Bloody Red Baron, The

The Bloody Red Baron
Review by Javelina, submitted on 28-Oct-2001

The Bloody Red Baron
By Kim Newman
ISBN 0-7867-0252-4
Publ. Carroll&Graf; New York; 1995

As you all know, Van Helsing lost. Oh, did it happen otherwise in your universe? Well, in this one Count Dracula not only destroyed his hunters, but eventually became Prince Consort to Queen Victoria, and de facto ruler of Britain. Kim Newman's earlier book, Anno Dracula, explains how that situation ended. Now, The Bloody Red Baron follows later events, involving some of the same characters.

After his flight from the British Isles, Dracula drifted from court to undead court in Europe. He found particular welcome in Germany, and remained there for some years. Then, in Sarajevo, a warm anarchist slew a vampire archduke. Now it is 1918. Silver, lethal to vampires, is in desperate demand for munitions. Kate Reed, journalist, is back, as is Charles Beauregard of the Diogenes Club. As before, a huge number of familiar people are involved, from both history and fiction. Most have turned: contemplate the prospect of Edgar Poe (he does not care for his middle name) recruited for a very special ghostwriting task on behalf of imperial Germany.

As with Anno Dracula, many little points can be better appreciated given familiarity with period fiction and with every remotely relevant vampire novel. The Bloody Red Baron is at once an adventure story that can stand on its own, and a novel-length in-joke. Albeit a bleak joke at times -- Newman's vampires are a trifle on the messy side. Saying almost anything about the plot would probably be unappreciated by those whose reading budgets don't extend to hardcovers. While waiting for the paperback, consider looking up some of the tomes listed at the end of this message, which Newman cites as sources in an extensive acknowledgement section. Otherwise, take this merely as a hint regarding who and what might turn up.

The Bloody Red Baron leaves me with a curious hope. I wouldn't necessarily say there needed to be a sequel, but if there were... as an intelligence operative, Beauregard really ought to meet up with young Dick Meinertzhagen. The name's deceptive: he was British, not German. T.E. Lawrence mentions him briefly (and not too flatteringly) in The Seven Pillars of Wisdom. It's remotely possible someone on this list might recall his appearance as a character in the movie The Light Horsemen some years ago (I don't recall who played him). Meinertzhagen might even know Kate Reed... a number of female members of his family were noted socialists. If even half what he says, and doesn't say, in his diaries, about his military career is true, the Diogenes Club wouldn't want to do without him. (Is *that* why he retired, in another universe, at the rank of Colonel?)

There's more here to enjoy than just the swift plot and the incessant tests of one's historical and fictional background. There is no slack space for minor characters to become more than their original authors made them, but the major figures on both sides of the conflict emerge as complex and interesting people.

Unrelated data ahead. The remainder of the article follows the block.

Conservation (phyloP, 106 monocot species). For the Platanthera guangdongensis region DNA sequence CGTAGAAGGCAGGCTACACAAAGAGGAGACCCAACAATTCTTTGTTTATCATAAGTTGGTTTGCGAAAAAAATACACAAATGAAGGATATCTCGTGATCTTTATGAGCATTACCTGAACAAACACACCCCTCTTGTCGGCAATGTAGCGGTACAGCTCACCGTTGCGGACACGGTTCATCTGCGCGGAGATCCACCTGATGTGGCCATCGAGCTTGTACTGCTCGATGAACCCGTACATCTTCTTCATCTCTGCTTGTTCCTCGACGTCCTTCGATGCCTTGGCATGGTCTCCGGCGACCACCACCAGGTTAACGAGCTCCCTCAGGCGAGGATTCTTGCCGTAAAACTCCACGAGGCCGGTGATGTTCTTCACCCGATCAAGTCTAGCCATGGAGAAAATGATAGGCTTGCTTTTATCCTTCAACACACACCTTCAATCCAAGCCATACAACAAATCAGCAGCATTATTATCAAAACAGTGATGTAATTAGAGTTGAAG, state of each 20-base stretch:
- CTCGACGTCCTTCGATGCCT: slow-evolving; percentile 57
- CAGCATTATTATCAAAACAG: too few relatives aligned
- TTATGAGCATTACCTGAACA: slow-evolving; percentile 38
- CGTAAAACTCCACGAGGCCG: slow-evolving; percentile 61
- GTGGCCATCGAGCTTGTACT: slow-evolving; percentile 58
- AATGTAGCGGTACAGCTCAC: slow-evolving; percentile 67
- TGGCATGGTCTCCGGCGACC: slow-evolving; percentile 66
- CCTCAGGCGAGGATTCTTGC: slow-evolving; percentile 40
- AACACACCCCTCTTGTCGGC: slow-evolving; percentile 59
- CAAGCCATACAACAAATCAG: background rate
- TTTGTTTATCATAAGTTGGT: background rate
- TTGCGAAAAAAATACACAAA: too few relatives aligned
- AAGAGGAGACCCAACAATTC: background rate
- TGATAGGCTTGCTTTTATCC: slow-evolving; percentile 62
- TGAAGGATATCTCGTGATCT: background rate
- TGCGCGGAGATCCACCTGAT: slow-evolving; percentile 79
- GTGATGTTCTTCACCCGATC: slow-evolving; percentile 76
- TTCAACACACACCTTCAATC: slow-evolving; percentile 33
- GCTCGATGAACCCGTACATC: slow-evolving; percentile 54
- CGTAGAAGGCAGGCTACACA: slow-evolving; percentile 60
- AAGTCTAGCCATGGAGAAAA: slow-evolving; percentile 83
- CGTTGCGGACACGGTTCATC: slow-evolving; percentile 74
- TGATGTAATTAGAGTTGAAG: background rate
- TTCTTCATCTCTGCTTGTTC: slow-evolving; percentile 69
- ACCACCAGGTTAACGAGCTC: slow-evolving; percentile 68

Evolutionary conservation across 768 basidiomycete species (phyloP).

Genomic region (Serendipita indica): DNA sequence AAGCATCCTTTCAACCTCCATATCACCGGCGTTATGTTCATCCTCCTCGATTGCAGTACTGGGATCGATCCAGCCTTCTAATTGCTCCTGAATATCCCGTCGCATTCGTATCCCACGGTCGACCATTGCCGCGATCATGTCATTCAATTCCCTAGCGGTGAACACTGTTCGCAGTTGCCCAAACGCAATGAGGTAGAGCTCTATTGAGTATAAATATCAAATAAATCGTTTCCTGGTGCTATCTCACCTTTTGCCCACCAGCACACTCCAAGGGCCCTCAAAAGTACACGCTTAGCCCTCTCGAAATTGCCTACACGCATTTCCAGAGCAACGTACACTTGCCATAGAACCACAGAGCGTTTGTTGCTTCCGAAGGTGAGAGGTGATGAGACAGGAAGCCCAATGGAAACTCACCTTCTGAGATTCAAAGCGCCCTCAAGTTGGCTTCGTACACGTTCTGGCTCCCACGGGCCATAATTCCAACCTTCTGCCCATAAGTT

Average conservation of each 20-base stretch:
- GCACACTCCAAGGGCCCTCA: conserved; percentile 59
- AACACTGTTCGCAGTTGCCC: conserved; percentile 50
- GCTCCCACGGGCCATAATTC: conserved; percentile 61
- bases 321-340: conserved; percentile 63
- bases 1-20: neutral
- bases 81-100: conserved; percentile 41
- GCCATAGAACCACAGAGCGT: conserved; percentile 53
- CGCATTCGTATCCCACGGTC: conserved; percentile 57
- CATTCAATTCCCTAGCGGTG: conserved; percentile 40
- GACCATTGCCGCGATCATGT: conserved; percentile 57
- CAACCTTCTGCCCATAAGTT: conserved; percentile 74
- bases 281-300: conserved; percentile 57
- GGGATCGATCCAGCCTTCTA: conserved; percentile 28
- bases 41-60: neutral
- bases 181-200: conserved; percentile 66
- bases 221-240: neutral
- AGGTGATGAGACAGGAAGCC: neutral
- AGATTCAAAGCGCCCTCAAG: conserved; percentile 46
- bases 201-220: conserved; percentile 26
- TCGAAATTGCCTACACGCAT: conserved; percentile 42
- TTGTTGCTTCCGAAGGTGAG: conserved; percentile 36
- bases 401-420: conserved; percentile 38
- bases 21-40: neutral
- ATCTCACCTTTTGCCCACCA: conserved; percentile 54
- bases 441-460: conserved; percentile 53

Those with particular expectations of vampire fiction may be disappointed. This is not a Ricean universe. Expect less sex than in much of the fiction traversing this list. So far as violence goes, it's an adventure story: you'll find no more grue than in any factual account of the historical period (but then again, recall what the period *is*). Lumley enthusiasts will likely leave the table unfed.

The points above aren't shortcomings to this reader, but the book does have some. A fair number of typos have obviously slipped through the editing process: spell checkers don't yet catch everything the reader might. Perhaps I ought not list slips. Less vigilant sorts might appreciate the book more without an errata sheet. There are enough to justify wondering if perhaps a publisher's desire to get the book widely available before Halloween made the proofreading process too hasty. It's particularly annoying in a book like this, where tight plotting and significant references keep a reader's attention focused much too tightly for a slip to slither by unnoted. Also, I personally might quibble with the chapter titles, which are no accident; the references are fun, but a good plot twist can be sadly telegraphed to the sort of wretched reader who actually looks at prefaces, tables of contents, and similar rot. Of course some are purely and properly misleading... such as 'Biggles Flies West' (west means dead, for those who had forgotten).

I'd give this three fangs of five, with the note that it would have been a four without some of the more jarring slips. The hardcover purchase may be a close call, but the well-stocked vampiric bookshelf ought to include at least the paperback.

Fanged Films

UK, 2006

USA, 2006
Dark Fiction / Dark Fiction Show

From the Library

As the 20th century evolved, rational man turned to science to explain mythology that had pervaded for thousands of years. How could a man be mistaken for a vampire? How could someone appear to have been the victim of a vampire attack? Science, in time, came back with answers that may surprise you.Anemia
A million fancies strike you when you hear the name: Nosferatu!N O S F E R A T Udoes not die!What do you expect of the first showing of this great work?Aren't you afraid? - Men must die. But legend has it that a vampire, Nosferatu, 'der Untote' (the Undead), lives on men's blood! You want to see a symphony of horror? You may expect more. Be careful. Nosferatu is not just fun, not something to be taken lightly. Once more: beware.- Publicity for Nosferatu in the German magazine Buhne und Film, 1922  

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